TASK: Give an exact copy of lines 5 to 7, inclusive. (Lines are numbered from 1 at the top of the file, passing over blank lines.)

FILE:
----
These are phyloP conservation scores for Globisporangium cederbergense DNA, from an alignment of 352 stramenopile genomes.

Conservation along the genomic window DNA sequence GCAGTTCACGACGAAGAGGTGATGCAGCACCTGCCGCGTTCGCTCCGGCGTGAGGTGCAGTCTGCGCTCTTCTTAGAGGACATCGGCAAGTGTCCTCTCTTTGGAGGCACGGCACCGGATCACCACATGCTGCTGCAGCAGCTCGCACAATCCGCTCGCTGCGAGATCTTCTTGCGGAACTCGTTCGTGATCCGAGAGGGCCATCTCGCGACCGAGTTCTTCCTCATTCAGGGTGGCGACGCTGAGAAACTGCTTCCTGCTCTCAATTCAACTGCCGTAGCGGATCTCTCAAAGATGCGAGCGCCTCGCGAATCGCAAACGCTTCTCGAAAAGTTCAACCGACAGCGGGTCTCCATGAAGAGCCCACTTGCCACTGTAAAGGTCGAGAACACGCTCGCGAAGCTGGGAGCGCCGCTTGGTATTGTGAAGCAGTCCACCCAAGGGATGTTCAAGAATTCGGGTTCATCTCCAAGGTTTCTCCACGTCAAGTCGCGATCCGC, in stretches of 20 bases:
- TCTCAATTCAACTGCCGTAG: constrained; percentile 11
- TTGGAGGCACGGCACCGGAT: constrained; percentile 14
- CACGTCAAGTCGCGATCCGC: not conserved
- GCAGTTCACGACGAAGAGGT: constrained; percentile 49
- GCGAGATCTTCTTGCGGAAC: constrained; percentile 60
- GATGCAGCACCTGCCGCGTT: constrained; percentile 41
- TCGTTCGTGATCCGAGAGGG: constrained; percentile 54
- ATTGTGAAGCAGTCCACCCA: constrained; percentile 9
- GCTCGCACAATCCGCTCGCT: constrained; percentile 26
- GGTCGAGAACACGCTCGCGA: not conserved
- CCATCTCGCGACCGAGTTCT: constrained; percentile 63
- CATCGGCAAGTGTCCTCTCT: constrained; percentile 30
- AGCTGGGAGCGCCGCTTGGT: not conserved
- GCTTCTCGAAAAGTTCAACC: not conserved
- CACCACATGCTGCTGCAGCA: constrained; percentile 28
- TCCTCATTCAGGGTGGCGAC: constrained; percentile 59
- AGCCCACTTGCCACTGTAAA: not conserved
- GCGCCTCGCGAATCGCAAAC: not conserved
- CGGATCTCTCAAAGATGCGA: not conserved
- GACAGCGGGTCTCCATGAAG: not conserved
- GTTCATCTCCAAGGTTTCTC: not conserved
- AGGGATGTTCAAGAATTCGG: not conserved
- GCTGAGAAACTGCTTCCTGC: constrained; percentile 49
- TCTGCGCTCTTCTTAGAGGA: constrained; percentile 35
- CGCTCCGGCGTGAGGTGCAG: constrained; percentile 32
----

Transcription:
- CACGTCAAGTCGCGATCCGC: not conserved
- GCAGTTCACGACGAAGAGGT: constrained; percentile 49
- GCGAGATCTTCTTGCGGAAC: constrained; percentile 60